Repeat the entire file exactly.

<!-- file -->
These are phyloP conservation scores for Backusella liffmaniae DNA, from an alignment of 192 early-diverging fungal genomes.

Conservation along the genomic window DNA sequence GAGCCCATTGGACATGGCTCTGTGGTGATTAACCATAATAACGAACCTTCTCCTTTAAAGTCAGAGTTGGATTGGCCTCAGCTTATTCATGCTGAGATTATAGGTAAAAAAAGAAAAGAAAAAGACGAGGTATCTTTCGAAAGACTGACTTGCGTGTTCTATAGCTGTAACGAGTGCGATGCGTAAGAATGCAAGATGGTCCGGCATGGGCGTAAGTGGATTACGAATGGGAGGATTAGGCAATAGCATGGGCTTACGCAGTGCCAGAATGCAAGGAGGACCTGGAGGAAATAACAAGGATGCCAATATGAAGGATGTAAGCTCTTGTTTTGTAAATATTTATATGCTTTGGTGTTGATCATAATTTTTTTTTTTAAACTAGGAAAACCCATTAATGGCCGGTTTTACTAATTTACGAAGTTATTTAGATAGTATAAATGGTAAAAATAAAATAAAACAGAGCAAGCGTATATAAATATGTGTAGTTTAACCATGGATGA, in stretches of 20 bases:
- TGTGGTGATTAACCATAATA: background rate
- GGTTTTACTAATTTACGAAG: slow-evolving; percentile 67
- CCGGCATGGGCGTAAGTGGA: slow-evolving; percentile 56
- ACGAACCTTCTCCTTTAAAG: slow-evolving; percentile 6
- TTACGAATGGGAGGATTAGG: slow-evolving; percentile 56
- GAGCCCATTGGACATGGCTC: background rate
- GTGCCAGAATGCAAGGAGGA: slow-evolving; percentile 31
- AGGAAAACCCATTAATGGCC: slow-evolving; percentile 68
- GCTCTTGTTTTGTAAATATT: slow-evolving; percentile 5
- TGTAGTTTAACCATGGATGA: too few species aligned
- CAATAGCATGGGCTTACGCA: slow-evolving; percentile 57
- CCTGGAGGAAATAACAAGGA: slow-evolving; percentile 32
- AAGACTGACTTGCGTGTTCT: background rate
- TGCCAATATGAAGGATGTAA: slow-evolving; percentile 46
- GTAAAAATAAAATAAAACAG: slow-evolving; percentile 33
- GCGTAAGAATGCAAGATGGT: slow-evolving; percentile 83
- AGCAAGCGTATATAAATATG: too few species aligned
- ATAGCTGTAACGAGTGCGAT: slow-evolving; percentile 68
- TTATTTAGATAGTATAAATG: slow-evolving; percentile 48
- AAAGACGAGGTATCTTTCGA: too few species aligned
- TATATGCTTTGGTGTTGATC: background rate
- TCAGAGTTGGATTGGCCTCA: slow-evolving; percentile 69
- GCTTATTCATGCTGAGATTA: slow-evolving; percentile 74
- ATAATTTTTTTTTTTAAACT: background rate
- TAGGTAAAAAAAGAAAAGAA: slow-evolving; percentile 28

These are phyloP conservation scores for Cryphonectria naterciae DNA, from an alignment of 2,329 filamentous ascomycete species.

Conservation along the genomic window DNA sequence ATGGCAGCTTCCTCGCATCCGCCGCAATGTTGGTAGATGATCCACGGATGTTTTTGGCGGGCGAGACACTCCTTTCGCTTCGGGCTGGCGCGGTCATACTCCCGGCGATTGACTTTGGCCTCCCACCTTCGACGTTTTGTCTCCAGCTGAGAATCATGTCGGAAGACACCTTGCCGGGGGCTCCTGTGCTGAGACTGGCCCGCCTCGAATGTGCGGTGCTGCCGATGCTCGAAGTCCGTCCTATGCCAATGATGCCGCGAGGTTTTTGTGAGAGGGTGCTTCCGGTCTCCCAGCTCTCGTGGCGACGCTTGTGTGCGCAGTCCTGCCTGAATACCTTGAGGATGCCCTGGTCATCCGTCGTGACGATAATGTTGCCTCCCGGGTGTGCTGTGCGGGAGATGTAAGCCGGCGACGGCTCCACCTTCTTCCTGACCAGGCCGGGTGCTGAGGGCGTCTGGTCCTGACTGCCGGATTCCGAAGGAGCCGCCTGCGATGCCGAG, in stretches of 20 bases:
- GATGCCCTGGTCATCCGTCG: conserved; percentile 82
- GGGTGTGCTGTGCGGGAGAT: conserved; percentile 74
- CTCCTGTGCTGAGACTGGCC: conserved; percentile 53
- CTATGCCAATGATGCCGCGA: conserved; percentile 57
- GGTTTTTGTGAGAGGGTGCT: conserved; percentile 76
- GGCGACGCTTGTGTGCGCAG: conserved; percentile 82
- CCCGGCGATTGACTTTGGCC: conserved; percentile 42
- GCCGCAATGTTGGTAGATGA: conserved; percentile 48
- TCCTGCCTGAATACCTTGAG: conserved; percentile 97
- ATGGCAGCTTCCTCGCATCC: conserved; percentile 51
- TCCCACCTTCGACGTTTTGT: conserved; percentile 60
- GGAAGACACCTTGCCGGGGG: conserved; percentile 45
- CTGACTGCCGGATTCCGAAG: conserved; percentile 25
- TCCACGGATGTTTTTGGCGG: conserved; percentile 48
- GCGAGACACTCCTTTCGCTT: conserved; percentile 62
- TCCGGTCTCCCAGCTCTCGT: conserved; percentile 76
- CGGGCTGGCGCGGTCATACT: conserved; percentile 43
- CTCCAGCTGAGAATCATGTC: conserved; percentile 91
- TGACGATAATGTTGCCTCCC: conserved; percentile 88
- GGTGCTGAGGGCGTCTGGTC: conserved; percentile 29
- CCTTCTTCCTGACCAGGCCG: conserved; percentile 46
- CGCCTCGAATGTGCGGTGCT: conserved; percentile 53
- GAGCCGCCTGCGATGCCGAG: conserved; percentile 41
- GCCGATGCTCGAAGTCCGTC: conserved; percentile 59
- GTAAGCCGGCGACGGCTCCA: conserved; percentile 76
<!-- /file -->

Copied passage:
These are phyloP conservation scores for Backusella liffmaniae DNA, from an alignment of 192 early-diverging fungal genomes.

Conservation along the genomic window DNA sequence GAGCCCATTGGACATGGCTCTGTGGTGATTAACCATAATAACGAACCTTCTCCTTTAAAGTCAGAGTTGGATTGGCCTCAGCTTATTCATGCTGAGATTATAGGTAAAAAAAGAAAAGAAAAAGACGAGGTATCTTTCGAAAGACTGACTTGCGTGTTCTATAGCTGTAACGAGTGCGATGCGTAAGAATGCAAGATGGTCCGGCATGGGCGTAAGTGGATTACGAATGGGAGGATTAGGCAATAGCATGGGCTTACGCAGTGCCAGAATGCAAGGAGGACCTGGAGGAAATAACAAGGATGCCAATATGAAGGATGTAAGCTCTTGTTTTGTAAATATTTATATGCTTTGGTGTTGATCATAATTTTTTTTTTTAAACTAGGAAAACCCATTAATGGCCGGTTTTACTAATTTACGAAGTTATTTAGATAGTATAAATGGTAAAAATAAAATAAAACAGAGCAAGCGTATATAAATATGTGTAGTTTAACCATGGATGA, in stretches of 20 bases:
- TGTGGTGATTAACCATAATA: background rate
- GGTTTTACTAATTTACGAAG: slow-evolving; percentile 67
- CCGGCATGGGCGTAAGTGGA: slow-evolving; percentile 56
- ACGAACCTTCTCCTTTAAAG: slow-evolving; percentile 6
- TTACGAATGGGAGGATTAGG: slow-evolving; percentile 56
- GAGCCCATTGGACATGGCTC: background rate
- GTGCCAGAATGCAAGGAGGA: slow-evolving; percentile 31
- AGGAAAACCCATTAATGGCC: slow-evolving; percentile 68
- GCTCTTGTTTTGTAAATATT: slow-evolving; percentile 5
- TGTAGTTTAACCATGGATGA: too few species aligned
- CAATAGCATGGGCTTACGCA: slow-evolving; percentile 57
- CCTGGAGGAAATAACAAGGA: slow-evolving; percentile 32
- AAGACTGACTTGCGTGTTCT: background rate
- TGCCAATATGAAGGATGTAA: slow-evolving; percentile 46
- GTAAAAATAAAATAAAACAG: slow-evolving; percentile 33
- GCGTAAGAATGCAAGATGGT: slow-evolving; percentile 83
- AGCAAGCGTATATAAATATG: too few species aligned
- ATAGCTGTAACGAGTGCGAT: slow-evolving; percentile 68
- TTATTTAGATAGTATAAATG: slow-evolving; percentile 48
- AAAGACGAGGTATCTTTCGA: too few species aligned
- TATATGCTTTGGTGTTGATC: background rate
- TCAGAGTTGGATTGGCCTCA: slow-evolving; percentile 69
- GCTTATTCATGCTGAGATTA: slow-evolving; percentile 74
- ATAATTTTTTTTTTTAAACT: background rate
- TAGGTAAAAAAAGAAAAGAA: slow-evolving; percentile 28

These are phyloP conservation scores for Cryphonectria naterciae DNA, from an alignment of 2,329 filamentous ascomycete species.

Conservation along the genomic window DNA sequence ATGGCAGCTTCCTCGCATCCGCCGCAATGTTGGTAGATGATCCACGGATGTTTTTGGCGGGCGAGACACTCCTTTCGCTTCGGGCTGGCGCGGTCATACTCCCGGCGATTGACTTTGGCCTCCCACCTTCGACGTTTTGTCTCCAGCTGAGAATCATGTCGGAAGACACCTTGCCGGGGGCTCCTGTGCTGAGACTGGCCCGCCTCGAATGTGCGGTGCTGCCGATGCTCGAAGTCCGTCCTATGCCAATGATGCCGCGAGGTTTTTGTGAGAGGGTGCTTCCGGTCTCCCAGCTCTCGTGGCGACGCTTGTGTGCGCAGTCCTGCCTGAATACCTTGAGGATGCCCTGGTCATCCGTCGTGACGATAATGTTGCCTCCCGGGTGTGCTGTGCGGGAGATGTAAGCCGGCGACGGCTCCACCTTCTTCCTGACCAGGCCGGGTGCTGAGGGCGTCTGGTCCTGACTGCCGGATTCCGAAGGAGCCGCCTGCGATGCCGAG, in stretches of 20 bases:
- GATGCCCTGGTCATCCGTCG: conserved; percentile 82
- GGGTGTGCTGTGCGGGAGAT: conserved; percentile 74
- CTCCTGTGCTGAGACTGGCC: conserved; percentile 53
- CTATGCCAATGATGCCGCGA: conserved; percentile 57
- GGTTTTTGTGAGAGGGTGCT: conserved; percentile 76
- GGCGACGCTTGTGTGCGCAG: conserved; percentile 82
- CCCGGCGATTGACTTTGGCC: conserved; percentile 42
- GCCGCAATGTTGGTAGATGA: conserved; percentile 48
- TCCTGCCTGAATACCTTGAG: conserved; percentile 97
- ATGGCAGCTTCCTCGCATCC: conserved; percentile 51
- TCCCACCTTCGACGTTTTGT: conserved; percentile 60
- GGAAGACACCTTGCCGGGGG: conserved; percentile 45
- CTGACTGCCGGATTCCGAAG: conserved; percentile 25
- TCCACGGATGTTTTTGGCGG: conserved; percentile 48
- GCGAGACACTCCTTTCGCTT: conserved; percentile 62
- TCCGGTCTCCCAGCTCTCGT: conserved; percentile 76
- CGGGCTGGCGCGGTCATACT: conserved; percentile 43
- CTCCAGCTGAGAATCATGTC: conserved; percentile 91
- TGACGATAATGTTGCCTCCC: conserved; percentile 88
- GGTGCTGAGGGCGTCTGGTC: conserved; percentile 29
- CCTTCTTCCTGACCAGGCCG: conserved; percentile 46
- CGCCTCGAATGTGCGGTGCT: conserved; percentile 53
- GAGCCGCCTGCGATGCCGAG: conserved; percentile 41
- GCCGATGCTCGAAGTCCGTC: conserved; percentile 59
- GTAAGCCGGCGACGGCTCCA: conserved; percentile 76